What, When, Where: Romancing the Stone
November 14, 2011
By Kara Lashley
It may not be chilly enough yet for a roaring fire, but my annual bout with fireplace envy has already begun. After all, what are the joys of hearth and home without a hearth?
If, like me, you find yourself fireplace-less on the eve of another New England winter, you may or may not want to pick up a copy of Stone by Design: The Artistry of Lew French (Gibbs Smith, 2005). Though it’s been out for a while, this beautiful coffee table book never fails to set my heart ablaze with longing for a massive stone fireplace.
Photographed by Alison Shaw, Stone by Design showcases the work of master stonemason Lew French, who has lived on Martha’s Vineyard for the past two decades. As a young man, French was â€œawakened by the power of stoneâ€ while building an exterior chimney of black limestone in his native Minnesota. Thirty years later, his unique stonework can be found all over the Vineyard and beyond.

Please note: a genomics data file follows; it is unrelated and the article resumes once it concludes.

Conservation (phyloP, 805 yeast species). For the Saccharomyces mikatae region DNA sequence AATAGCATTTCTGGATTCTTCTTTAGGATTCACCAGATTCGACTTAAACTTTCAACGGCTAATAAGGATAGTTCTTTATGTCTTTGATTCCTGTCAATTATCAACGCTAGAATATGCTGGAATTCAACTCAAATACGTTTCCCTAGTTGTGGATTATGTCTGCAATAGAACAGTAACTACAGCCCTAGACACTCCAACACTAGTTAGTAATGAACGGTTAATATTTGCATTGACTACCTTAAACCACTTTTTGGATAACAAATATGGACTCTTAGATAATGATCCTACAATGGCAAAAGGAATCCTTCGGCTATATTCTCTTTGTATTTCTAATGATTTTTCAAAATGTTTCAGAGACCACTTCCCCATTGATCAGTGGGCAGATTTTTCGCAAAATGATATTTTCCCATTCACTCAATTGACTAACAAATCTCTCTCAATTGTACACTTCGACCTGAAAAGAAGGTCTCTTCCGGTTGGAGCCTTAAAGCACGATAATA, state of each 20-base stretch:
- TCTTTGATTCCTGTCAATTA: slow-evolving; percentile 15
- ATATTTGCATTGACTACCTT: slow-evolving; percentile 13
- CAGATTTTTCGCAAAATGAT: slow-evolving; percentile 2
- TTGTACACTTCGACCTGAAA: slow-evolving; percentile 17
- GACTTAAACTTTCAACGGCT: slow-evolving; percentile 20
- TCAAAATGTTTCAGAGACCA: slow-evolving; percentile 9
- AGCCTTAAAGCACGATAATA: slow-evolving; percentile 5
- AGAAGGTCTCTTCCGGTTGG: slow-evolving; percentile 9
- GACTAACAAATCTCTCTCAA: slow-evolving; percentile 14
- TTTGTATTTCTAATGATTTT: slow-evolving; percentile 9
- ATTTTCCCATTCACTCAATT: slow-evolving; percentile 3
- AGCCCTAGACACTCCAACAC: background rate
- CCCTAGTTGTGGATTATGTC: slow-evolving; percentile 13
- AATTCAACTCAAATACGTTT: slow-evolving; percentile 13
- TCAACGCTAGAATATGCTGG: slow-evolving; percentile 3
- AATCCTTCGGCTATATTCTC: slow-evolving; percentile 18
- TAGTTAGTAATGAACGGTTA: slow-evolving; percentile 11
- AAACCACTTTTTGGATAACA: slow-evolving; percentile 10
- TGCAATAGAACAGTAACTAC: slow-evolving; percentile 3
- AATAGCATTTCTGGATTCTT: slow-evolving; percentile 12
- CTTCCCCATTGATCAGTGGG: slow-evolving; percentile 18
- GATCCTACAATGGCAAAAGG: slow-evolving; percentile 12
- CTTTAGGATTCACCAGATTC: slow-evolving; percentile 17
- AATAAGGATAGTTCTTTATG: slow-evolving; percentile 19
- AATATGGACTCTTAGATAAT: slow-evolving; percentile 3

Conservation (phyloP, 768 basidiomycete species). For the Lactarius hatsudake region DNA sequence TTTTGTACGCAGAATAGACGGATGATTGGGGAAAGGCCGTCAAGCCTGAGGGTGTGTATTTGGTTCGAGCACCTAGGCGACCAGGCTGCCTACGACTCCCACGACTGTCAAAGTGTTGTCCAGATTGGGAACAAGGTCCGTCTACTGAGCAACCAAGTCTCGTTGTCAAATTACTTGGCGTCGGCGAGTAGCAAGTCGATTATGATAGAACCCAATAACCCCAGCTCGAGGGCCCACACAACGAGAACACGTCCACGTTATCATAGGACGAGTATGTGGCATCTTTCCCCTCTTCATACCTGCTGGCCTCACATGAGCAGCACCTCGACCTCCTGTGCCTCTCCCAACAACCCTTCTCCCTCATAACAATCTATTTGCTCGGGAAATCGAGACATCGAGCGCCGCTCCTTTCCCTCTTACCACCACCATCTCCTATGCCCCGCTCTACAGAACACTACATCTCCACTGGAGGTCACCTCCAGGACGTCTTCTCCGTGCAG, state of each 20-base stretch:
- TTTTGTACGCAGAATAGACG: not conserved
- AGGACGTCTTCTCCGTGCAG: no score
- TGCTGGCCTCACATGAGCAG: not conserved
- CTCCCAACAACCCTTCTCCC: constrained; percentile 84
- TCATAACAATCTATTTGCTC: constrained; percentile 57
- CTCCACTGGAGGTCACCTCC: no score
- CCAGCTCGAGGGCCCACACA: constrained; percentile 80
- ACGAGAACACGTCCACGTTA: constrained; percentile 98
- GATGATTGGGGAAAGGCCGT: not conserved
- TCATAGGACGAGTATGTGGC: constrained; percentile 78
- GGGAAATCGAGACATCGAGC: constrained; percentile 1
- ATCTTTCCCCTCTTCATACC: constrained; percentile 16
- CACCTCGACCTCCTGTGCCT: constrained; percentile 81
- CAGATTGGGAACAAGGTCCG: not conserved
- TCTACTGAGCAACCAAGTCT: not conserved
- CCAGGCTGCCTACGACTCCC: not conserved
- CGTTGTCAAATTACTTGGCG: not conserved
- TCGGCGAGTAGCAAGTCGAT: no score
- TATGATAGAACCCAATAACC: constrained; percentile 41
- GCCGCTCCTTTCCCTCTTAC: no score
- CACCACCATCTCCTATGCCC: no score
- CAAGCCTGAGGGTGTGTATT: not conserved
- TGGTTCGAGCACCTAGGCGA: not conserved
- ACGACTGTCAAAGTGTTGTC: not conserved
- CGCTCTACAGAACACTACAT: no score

French prefers to leave his material in its natural state, â€œletting the shape of the stone speak for itself,â€ he writes. To find the perfect stones for this fireplace, he sifted through more than one hundred tons of fieldstone, examining each one’s size, shape and weathering.
All photos by Alison Shaw, courtesy of Lew French
Also made of fieldstone, this rustic fireplace features a series of small mantels.
It took French five months to build this impressive fireplace wall, which incorporates many types of stone as well as driftwood.
Colorful stones and a driftwood mantel lend warmth to a fireplace French designed for a seaside cottage
French worked with architect Bruce MacNelly to design this massive living room fireplace, built from three types of freshly quarried granite.
To see a bit more of Lew French’s work, check out this story about him that ran in New England Home a few years back.
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